Successful fragrance manufacturers for top selling personal care brands need to be prepared for every twist and turn on the wants and needs list of their consumer base, and it’s no accident that our chief perfumer’s prize-winning scents are used as stand-alone fragrances in many lotions, soaps, bath, hair care, skin care, and natural and organic personal care products for a multitude of domestic and global brands.

Technology Has Influenced Consumer Choices Both Positively and Negatively

Jo Malone, the founder of the beauty brand of the same name who has now founded another brand called Jo Loves states that: “Technology is impinging on the way consumers want to live. With all the technology, we see consumers craving to bring humanity back to an increasingly impersonal world and increasingly impersonal shopping experience. We need to find ways to simplify the overwhelming complexity of the world we live in.”

In terms of the beauty and personal care products industry specifically, Camillo Pane, the CEO of Coty, had this to say: “Brands are created at the speed of light. The beauty industry is becoming increasingly complicated. Our instinct is to dislike complexity. But we have to either embrace it, or we’re not going to be around… The art of leading through change is understanding what has not changed and how to leverage our historical strengths.”

Some Other Factors Influencing Changes in Personal Care Products

According to Mike George, the president and CEO of QVC, there are four reasons for these shifts in thinking and the purchasing of personal care products. One concerns an erosion of trust in society; another a race to the bottom, which translates into everyone trying to compete with each other by selling their products at the lowest price. Thirdly, modern female consumers crave authenticity, and lastly, influences for purchases keep shifting, like sand through an hourglass.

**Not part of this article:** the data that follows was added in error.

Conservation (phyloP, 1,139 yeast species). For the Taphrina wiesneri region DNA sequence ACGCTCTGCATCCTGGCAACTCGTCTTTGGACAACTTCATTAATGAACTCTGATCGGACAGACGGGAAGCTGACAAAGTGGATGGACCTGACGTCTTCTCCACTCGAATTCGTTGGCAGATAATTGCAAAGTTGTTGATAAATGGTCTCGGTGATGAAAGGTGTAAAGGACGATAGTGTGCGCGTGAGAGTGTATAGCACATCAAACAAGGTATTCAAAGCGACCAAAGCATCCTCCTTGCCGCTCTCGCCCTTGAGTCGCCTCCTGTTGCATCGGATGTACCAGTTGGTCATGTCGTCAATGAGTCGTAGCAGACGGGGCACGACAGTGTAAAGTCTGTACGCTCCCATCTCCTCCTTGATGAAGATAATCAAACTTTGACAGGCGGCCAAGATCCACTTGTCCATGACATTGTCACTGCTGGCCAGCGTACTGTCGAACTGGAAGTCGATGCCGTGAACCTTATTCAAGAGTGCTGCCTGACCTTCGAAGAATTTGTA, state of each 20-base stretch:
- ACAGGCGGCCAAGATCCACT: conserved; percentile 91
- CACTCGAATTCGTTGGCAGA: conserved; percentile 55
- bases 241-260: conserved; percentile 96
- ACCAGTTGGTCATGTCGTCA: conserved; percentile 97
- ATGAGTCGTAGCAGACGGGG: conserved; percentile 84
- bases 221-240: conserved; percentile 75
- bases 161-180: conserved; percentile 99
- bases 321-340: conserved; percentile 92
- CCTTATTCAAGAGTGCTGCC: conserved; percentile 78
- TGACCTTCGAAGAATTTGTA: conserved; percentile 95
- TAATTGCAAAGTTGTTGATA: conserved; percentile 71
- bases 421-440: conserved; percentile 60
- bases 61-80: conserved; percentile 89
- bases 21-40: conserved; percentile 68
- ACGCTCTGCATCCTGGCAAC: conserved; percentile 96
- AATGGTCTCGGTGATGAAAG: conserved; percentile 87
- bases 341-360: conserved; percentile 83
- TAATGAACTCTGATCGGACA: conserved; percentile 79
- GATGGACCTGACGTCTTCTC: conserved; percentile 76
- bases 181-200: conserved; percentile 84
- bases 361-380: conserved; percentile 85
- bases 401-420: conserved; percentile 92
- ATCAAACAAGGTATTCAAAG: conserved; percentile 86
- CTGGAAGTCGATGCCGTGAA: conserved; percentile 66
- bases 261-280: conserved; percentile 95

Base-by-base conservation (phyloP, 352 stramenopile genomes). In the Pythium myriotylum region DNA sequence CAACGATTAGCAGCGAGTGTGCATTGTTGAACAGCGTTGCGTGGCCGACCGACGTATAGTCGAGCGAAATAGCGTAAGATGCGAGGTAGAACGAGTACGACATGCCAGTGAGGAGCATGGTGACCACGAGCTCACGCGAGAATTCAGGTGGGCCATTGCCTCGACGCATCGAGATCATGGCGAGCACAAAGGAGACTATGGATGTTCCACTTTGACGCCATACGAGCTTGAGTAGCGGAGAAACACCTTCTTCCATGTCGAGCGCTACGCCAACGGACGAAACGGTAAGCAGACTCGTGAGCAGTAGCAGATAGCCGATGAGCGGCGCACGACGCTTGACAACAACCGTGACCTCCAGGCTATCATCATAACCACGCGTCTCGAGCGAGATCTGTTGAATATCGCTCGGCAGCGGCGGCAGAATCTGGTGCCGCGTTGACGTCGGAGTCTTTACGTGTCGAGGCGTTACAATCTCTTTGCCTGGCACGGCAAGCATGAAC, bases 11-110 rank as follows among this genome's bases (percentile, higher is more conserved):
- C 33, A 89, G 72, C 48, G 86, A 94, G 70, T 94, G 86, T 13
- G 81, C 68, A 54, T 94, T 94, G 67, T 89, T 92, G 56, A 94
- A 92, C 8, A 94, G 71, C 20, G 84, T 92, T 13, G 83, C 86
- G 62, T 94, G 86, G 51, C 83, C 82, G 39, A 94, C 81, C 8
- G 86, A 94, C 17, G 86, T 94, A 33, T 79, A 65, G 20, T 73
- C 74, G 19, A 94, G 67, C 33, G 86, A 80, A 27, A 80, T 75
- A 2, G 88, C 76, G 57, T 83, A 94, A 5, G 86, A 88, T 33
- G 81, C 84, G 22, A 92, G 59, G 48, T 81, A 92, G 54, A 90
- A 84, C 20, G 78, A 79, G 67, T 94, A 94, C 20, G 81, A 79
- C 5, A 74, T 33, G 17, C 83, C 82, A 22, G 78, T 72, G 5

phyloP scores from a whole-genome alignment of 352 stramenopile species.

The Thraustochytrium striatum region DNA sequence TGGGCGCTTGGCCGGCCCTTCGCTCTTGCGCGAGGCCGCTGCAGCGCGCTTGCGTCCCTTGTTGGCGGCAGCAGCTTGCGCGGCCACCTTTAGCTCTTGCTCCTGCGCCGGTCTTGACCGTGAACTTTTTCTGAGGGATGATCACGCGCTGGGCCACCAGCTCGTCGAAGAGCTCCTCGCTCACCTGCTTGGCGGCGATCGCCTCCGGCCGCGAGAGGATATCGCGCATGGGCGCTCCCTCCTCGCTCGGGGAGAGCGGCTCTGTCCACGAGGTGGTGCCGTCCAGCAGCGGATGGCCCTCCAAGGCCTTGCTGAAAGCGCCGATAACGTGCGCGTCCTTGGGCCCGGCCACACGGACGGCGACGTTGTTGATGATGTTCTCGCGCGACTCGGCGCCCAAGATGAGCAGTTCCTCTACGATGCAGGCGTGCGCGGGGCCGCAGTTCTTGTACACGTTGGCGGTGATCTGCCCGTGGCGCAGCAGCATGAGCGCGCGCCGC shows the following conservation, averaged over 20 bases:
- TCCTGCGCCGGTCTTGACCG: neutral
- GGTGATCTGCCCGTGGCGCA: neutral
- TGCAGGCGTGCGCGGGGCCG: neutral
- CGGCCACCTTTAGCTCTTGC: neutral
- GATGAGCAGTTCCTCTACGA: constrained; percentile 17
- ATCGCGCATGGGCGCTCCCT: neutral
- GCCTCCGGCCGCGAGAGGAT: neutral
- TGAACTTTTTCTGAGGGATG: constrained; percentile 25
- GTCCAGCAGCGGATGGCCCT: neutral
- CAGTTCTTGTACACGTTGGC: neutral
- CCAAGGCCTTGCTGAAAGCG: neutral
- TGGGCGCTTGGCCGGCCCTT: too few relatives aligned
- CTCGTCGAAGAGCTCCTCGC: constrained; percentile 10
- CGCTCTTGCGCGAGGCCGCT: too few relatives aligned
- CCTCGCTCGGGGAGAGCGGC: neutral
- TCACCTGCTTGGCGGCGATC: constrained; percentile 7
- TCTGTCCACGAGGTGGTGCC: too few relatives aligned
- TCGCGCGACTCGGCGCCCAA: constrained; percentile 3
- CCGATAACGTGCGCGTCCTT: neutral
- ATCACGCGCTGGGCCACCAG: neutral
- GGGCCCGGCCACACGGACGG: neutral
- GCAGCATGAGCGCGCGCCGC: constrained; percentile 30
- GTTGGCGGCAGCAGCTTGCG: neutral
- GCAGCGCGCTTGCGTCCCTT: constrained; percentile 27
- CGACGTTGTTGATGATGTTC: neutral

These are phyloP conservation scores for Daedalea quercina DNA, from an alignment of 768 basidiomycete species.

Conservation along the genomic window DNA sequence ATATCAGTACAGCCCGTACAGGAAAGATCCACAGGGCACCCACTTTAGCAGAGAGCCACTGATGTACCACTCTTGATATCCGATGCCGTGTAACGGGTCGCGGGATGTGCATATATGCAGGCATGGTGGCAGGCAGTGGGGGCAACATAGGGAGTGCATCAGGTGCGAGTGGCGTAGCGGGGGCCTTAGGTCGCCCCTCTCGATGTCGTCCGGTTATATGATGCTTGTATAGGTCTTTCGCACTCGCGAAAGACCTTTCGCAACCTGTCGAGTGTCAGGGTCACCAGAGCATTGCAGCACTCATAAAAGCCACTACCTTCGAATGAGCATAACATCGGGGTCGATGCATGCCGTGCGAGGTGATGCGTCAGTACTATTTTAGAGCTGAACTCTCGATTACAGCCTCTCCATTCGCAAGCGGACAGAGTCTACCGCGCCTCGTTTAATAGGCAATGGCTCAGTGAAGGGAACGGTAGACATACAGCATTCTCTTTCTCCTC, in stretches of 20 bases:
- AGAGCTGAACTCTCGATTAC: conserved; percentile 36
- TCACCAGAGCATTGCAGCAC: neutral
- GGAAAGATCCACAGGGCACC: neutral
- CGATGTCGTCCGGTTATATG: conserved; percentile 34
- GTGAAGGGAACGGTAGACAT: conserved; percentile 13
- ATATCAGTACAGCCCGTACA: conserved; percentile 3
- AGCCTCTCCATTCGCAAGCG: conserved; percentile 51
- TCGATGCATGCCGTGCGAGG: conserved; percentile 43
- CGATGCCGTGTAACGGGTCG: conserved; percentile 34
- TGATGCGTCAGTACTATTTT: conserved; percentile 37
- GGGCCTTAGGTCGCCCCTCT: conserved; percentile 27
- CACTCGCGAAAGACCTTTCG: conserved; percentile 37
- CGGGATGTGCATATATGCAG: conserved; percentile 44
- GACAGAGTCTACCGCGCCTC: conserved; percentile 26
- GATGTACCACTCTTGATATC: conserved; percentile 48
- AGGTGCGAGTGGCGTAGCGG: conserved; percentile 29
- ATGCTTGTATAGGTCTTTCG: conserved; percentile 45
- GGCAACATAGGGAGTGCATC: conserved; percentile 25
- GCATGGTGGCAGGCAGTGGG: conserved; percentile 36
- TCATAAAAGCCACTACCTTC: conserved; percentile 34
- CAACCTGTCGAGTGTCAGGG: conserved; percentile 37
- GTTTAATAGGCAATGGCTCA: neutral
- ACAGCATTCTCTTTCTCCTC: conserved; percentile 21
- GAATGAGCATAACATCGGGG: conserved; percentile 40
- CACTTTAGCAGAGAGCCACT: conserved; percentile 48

In addition, the boundaries of the personal care products/beauty industry have blurred significantly and have affected the sales of personal care products. Some of these include: manufacturing inexpensive products that are marketed as luxury items; the growing desire for consumers to blend beauty and health and wellness products together as one purchase and the growing trend to replicate spa experiences in the home.

Marketing Techniques for Women’s Personal Care Products

The marketing of personal care products, particularly fragrances, can be tricky business because the appeal is not what it may seem to be on the surface. More specifically, it is not a matter of convincing women to like products because they make them feel better. While that is an accurate approach to a certain degree, the core of advertising for beauty and personal care products must address an even deeper truth, which lies in the realm of human emotion and the ability to express one’s individuality.

Marketing techniques for personal care products must incorporate the modern feminine mindset, which has to do with total acceptance of the way they look. In the past, purveyors have marketed products relating to beauty care as ways to address physical limitations, tapping into the way women had been taught to feel about themselves. The newer strategy is to foster acceptance and focus on the way things are.

Alan Ennis, President & CEO of Glansaol and former CEO of Revlon states: “… If a brand was in a department store, it had demonstrators. The big brands were leading the charge and they defined what consumers would be using. Celebrities defined what would happen and consumers wanted and aspired to be a celebrity. We used traditional media… But today… the pace of change is so fast that what’s true today probably won’t be true tomorrow. Bigger brands are in slight decline and the independent brands are growing… Consumers don’t believe celebrities. They want something from a friend, colleague or a family member and not from a billboard. And social media has taken over from traditional media…”